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May 30, 2013: We've scoured the Web to find the best and most compelling animal stories, videos and photos. And it's all right here.
Tom and Audrey Osprey have a full nest. On Sunday, the Chesapeake Conservancy's live web cam trained on the pair’s home on Maryland’s Eastern Shore caught the hatching of the first chick from their clutch of four eggs, and on Wednesday the second chick pecked its way out. And you still have a chance to see two more arrivals! In the meantime, you can vote on your favorite names for the little ones in the Conservancy’s poll. They’ll post the results on their Facebook page. — Watch video of the couple with their first chick on YouTube
A new study by researchers at Yale University finds that toddlers aren’t the only ones who act out when something doesn’t go their way. They found that chimpanzees and bonobos pout, whimper, scratch themselves (a sign of anxiety) and bang on things when they take a risk that doesn’t pay off, or when they have to wait for a reward. The findings, which were published in the journal PLOS ONE, suggest that like humans, apes also let emotions influence their decisions. — Read it at Live Science
After examining the records of more than 27,000 dogs with one or more of 24 genetic disorders, researchers at the University of California, Davis, have found that purebred dogs don’t necessarily have more inherited disorders than mixed breed dogs. Genetic disorders can include things like orthopedic problems, heart diseases and certain types of cancer, among other things. They found that 13 of the 24 disorders were just as prevalent in purebred dogs as in their mixed breed counterparts. “Results from this study give us insight into how dog breeding practices might be modified to reduce the prevalence of certain genetic disorders,” said animal physiologist and lead author Anita Oberbauer. The study was published in the Journal of the American Veterinary Medical Association. — Read it from UC Davis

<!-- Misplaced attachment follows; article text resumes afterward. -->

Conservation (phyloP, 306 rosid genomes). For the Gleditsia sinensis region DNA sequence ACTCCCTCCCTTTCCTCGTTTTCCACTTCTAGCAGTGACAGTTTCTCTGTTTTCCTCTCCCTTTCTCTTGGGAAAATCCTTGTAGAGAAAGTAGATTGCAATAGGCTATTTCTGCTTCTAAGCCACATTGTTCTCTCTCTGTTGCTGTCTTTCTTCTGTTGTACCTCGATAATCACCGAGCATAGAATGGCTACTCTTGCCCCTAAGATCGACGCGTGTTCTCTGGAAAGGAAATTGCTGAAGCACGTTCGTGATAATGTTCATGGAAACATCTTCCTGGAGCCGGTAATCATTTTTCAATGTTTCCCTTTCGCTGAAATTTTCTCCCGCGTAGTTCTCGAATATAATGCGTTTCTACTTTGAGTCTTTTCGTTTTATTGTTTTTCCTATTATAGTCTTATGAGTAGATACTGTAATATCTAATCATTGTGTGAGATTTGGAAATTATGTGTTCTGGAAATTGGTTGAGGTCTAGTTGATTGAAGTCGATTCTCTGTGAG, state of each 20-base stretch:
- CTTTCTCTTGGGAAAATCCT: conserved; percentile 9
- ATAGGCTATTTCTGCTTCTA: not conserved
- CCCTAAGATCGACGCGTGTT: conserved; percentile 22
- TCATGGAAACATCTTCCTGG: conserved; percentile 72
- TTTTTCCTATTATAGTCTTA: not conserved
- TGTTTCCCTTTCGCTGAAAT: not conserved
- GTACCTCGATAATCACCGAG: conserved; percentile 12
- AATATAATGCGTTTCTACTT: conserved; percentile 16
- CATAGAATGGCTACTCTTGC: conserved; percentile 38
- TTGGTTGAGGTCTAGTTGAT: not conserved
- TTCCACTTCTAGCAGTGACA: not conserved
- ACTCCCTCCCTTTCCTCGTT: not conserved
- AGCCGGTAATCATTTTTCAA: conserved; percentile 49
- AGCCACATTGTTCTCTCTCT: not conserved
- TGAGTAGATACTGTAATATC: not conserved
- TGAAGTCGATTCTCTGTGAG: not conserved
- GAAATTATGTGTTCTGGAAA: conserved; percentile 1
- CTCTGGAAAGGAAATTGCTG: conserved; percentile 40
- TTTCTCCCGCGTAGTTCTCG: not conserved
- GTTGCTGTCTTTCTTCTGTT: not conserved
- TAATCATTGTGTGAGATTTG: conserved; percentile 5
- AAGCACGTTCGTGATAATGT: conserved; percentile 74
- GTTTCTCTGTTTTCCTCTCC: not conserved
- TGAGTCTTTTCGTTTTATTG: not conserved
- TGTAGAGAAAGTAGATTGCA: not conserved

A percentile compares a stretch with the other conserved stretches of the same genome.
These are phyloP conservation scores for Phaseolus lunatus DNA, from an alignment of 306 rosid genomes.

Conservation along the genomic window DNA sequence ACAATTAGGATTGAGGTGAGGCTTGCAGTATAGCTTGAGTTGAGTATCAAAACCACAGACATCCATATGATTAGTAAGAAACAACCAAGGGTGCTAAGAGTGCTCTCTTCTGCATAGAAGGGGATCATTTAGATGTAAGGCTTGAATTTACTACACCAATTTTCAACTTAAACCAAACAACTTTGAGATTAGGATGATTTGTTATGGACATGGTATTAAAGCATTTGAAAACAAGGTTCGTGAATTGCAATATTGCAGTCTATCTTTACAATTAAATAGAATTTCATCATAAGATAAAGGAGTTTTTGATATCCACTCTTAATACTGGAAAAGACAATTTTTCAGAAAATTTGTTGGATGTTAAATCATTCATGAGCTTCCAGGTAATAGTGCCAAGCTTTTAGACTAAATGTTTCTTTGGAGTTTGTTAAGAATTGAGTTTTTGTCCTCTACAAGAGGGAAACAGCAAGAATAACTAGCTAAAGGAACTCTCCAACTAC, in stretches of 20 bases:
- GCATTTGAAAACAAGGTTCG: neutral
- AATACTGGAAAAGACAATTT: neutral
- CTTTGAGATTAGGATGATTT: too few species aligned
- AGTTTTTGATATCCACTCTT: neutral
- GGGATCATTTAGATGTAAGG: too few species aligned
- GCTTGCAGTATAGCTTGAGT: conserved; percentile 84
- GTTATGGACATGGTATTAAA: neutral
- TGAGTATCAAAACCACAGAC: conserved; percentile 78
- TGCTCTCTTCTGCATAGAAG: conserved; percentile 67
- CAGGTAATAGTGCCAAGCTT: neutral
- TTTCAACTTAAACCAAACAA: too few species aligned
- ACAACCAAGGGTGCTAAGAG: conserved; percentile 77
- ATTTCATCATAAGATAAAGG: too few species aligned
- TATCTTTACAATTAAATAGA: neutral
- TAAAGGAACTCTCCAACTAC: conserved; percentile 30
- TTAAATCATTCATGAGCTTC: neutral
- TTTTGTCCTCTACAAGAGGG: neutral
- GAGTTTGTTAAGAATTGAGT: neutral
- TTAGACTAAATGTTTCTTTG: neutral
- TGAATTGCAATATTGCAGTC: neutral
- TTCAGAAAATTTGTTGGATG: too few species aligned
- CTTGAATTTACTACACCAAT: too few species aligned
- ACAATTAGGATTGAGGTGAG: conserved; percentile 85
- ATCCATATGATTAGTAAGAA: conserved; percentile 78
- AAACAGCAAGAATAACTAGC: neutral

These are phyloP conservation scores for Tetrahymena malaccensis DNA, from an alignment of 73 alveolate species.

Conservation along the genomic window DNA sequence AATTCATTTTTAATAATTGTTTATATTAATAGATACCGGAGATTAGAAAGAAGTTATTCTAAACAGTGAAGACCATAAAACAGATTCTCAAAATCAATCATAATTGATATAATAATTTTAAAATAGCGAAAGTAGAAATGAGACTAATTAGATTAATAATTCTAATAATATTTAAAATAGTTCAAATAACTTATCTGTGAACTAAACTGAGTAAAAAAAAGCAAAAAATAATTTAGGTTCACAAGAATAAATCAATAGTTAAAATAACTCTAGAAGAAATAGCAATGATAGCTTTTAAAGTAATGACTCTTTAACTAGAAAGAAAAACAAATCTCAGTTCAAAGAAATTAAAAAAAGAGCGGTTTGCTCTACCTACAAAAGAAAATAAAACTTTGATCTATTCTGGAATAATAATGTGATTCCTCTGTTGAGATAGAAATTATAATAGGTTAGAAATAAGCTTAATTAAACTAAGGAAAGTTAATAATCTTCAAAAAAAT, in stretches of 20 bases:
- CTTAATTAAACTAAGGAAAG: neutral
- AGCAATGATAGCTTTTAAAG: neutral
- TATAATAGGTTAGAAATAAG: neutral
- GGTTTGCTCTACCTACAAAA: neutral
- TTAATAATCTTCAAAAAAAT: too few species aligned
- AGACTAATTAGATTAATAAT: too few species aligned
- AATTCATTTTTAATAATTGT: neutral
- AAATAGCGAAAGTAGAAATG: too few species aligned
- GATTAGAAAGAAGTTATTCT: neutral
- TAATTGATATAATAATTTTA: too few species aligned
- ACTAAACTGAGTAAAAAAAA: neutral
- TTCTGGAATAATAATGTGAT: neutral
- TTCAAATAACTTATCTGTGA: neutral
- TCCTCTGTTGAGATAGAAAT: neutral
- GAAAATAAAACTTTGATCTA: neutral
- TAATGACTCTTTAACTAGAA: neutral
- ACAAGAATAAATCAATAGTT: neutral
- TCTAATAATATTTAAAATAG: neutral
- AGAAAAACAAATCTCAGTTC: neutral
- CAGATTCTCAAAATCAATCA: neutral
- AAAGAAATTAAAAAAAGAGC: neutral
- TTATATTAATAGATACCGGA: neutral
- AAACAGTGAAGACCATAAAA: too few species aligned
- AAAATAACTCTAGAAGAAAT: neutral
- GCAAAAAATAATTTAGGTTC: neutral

A team of 22 physicians, veterinary technicians and radiologists worked together to save the life of Sarah, a 29-year-old Atlantic bottlenose dolphin. Sarah works with disabled children at Island Dolphin Care in Key Largo, Fla. When staff members noticed she wasn’t breathing right, they brought her in for a CT scan, where doctors found one of her airways was only letting in 20 percent of the air that her right lung needed. Veterinarians and pulmonologists worked together on a plan to give Sarah surgery that had never been done on a dolphin in the U.S. before. On May 11, they used a balloon to gently force her airway open. The procedure worked, and a few hours later, she was back in the water. Sarah is now back to work helping children with disabilities. — Watch it at Today
Jacki Sharp was in her first year of college in 1997 when she adopted a kitten from a California animal shelter to help relieve her stress. Three years later, she moved into a place with a nearby creek, which Dallas loved to explore — but one night, he didn’t come home. She was never able to find the missing cat. Then, last week, Sharp got a call from the VCA Animal Care Center saying her cat had been found, near the same creek where he disappeared in 2000. Dallas was dehydrated and emaciated, but when the clinic tracked down his owner, they gave him aggressive treatment to help him. "He stared at me, then he climbed up into my lap and started to purr," Sharp said of seeing Dallas during his recovery. "I always loved his eyes with those grey specks in them. Once I saw his eyes, I knew it was him." — Read it at Paw Nation
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